Queen Victoria herself was a fan of the Berthon, requesting a demonstration at Osbourne house on the Isle of Wight after she saw one at the Great Exhibition in 1851. During the demonstration the Prince of Wales commented that a cannonball would rip through the canvas hull easily. Berthon responded by asking what hull a cannonball would not go through. Queen Victoria was reported to have been greatly amused by this riposte and suggested to the Lord of the Admiralty that the lifeboats should be carried aboard naval vessels. However, The Lord of the Admiralty was not enamoured with the design (reportedly he was unimpressed by the lack of positioning for a gun!), and only ordered two lifeboats, ostensibly to appease the Queen.
A number of frustrating years later, the Berthon was finally carried on board both the Royal and Merchant Navies. It also became popular among fishermen or casual yachtsmen – particularly the foldable canoe-like boat, and many of both designs were supplied to customers across the globe. The Reverend’s perseverance paid off and the lifeboat became steadily more and more popular. Berthon had to move his premises to keep up with demand, building the boats in Romsey where the site is now commemorated with a plaque. At the same time, in 1877, Reverend Berthon appointed his son Edward Pearson Berthon as manager, to give him more time to concentrate more on his church duties. Until Edward’s death in 1917, the lifeboats were successfully produced and sold worldwide and continued to be built in Lymington when the May family combined The Berthon Boat Co Ltd with The Lymington Shipyard.
There are many stories of Berthons being used for various purposes; from sailing excursions across the channel; to expeditions on the river Kwango in Congo, Africa; to use as lifesaving apparatus on cruise ships. More information about the incredible uses of the Berthon can be found here.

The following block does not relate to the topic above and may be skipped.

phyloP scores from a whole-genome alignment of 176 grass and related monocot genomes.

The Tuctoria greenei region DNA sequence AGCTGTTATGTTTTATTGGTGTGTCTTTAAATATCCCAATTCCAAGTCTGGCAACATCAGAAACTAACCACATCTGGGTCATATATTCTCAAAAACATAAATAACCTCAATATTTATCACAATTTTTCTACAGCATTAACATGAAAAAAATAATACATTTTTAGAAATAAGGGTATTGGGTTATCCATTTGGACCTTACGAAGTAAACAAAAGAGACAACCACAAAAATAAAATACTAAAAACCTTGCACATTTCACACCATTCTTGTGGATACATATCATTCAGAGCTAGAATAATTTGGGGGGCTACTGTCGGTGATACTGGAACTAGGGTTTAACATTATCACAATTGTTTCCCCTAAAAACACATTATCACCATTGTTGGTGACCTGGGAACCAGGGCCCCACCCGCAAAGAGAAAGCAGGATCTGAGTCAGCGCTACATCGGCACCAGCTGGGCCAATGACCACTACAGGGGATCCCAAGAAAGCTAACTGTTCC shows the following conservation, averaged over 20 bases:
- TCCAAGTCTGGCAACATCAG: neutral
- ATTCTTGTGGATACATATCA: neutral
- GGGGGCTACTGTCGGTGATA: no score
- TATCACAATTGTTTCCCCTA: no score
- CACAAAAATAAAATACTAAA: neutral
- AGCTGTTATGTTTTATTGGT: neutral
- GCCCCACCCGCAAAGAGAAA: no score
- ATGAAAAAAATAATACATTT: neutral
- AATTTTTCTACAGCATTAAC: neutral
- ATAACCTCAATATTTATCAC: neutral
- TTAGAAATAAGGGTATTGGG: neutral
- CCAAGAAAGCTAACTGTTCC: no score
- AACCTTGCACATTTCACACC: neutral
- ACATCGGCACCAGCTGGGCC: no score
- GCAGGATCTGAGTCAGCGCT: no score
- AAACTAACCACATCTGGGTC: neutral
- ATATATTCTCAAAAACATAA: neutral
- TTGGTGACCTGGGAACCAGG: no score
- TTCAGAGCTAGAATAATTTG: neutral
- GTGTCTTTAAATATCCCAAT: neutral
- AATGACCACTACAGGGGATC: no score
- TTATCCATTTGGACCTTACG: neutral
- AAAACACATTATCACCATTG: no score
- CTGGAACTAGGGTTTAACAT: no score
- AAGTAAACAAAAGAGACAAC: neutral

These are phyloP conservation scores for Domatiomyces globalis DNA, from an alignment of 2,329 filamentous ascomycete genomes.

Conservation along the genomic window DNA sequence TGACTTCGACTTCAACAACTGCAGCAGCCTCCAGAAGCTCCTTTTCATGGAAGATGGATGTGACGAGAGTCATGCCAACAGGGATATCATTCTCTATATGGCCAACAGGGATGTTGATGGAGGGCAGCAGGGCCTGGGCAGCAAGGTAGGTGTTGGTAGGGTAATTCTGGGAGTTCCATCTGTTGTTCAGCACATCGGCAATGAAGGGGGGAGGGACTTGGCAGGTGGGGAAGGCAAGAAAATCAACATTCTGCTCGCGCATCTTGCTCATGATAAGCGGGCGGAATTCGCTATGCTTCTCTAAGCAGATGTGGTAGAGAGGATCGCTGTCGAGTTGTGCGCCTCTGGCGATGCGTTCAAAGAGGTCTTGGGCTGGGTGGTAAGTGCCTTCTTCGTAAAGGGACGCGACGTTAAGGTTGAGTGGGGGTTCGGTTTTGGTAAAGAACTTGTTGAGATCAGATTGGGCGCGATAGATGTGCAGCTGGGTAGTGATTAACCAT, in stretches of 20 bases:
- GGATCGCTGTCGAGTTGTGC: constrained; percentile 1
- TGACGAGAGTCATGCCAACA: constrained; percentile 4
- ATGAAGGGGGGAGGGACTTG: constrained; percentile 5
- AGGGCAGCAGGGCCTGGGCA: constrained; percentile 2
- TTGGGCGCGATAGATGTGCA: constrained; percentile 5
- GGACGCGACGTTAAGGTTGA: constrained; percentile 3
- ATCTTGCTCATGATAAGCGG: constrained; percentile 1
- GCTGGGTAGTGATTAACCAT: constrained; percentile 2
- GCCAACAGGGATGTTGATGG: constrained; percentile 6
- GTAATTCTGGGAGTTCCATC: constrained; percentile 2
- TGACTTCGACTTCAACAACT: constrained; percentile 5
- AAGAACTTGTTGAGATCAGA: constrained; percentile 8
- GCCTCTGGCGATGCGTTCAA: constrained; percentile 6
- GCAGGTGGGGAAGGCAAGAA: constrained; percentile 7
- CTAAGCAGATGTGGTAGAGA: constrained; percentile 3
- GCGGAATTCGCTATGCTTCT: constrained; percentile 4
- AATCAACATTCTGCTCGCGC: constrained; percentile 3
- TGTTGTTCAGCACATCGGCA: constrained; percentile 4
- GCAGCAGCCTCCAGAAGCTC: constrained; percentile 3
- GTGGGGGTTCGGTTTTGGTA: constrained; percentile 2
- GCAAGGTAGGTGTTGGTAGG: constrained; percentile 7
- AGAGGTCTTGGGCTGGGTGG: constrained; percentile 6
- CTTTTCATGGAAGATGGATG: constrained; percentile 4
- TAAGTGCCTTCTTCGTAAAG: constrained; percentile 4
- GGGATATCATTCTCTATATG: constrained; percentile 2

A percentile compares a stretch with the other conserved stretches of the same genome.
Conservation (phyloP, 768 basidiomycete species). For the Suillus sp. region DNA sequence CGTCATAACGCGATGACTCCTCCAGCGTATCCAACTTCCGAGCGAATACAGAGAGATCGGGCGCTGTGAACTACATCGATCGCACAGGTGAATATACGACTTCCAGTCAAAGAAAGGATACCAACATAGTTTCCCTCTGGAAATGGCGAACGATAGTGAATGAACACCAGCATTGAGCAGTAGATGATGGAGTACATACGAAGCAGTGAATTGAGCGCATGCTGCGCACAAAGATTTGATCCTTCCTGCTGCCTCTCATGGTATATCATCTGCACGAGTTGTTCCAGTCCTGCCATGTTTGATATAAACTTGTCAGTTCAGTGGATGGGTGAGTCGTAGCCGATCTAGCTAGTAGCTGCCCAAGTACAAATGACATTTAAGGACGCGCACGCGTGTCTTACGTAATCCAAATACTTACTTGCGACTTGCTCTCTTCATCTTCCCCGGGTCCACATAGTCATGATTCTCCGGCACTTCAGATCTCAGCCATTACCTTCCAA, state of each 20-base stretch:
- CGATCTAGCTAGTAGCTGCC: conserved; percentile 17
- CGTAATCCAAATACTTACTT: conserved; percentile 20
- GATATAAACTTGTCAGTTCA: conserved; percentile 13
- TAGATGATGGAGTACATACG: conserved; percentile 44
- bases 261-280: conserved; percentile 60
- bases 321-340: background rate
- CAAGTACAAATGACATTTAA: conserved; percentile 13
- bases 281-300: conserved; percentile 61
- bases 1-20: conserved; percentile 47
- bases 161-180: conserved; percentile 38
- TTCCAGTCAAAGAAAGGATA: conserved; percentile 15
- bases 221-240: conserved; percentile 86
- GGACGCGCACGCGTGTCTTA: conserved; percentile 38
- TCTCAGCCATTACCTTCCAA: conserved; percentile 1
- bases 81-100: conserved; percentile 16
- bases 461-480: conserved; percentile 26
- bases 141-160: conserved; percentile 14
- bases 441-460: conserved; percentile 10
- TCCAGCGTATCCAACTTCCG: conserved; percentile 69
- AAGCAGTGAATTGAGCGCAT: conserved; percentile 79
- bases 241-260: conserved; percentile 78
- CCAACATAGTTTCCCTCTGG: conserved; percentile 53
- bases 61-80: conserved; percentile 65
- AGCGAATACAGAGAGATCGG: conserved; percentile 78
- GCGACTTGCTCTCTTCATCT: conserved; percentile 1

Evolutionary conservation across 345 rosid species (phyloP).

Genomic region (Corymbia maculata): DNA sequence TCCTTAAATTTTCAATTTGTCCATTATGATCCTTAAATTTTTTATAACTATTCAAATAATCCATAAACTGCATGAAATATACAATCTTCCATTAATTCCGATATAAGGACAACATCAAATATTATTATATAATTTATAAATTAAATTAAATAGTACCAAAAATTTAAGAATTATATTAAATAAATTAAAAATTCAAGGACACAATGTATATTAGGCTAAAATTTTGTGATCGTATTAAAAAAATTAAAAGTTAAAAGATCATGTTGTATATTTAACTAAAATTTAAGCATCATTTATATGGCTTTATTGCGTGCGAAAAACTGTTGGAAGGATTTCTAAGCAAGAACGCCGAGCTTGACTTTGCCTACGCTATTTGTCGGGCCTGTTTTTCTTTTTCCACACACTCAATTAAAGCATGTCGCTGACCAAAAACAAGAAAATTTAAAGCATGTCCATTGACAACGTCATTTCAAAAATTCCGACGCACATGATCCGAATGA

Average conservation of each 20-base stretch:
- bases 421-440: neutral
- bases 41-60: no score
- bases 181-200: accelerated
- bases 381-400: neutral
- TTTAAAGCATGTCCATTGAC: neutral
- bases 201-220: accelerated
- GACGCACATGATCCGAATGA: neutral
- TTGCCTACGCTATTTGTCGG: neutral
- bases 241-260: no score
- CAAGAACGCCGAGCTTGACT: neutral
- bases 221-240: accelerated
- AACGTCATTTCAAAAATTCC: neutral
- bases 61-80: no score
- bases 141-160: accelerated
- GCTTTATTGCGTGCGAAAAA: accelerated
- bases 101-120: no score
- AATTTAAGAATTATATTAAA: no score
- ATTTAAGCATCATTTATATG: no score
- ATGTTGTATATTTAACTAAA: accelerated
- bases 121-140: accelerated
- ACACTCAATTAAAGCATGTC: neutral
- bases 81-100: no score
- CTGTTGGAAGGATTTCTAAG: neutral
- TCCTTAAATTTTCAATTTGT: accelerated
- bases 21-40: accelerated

The collapsible lifeboat remained popular for many years, it is estimated 1400 boats were produced in total. The Berthon sadly went out of production following the Second World War, when rigid construction became preferable.
It was assumed most Berthons were lost, however there were some survivors – which may be in part due to the treatment of the canvas and the use of high quality wood during their construction. A small number of Berthons are now on display across the UK, carefully restored. There are also several in private collections.
Frank May acquired the assets of the shipyard following Edward’s death. The yard moved to Lymington, to what is now the namesake Berthon Boat Company Ltd. Whilst the collapsible boat is no longer produced, Berthon has built many of the modern lifeboats for the RNLI, notably the Severn and Shannon class, and maintains close ties to the Georgian town and its history.
Disclaimer: this is a potted history of the Berthon Collapsible Lifeboat. Whilst we hope you find it interesting, it by no means covers the entire scope of the history or adventures of the Berthon. Should you wish to learn more, information can be found online and at various heritage centres across the UK.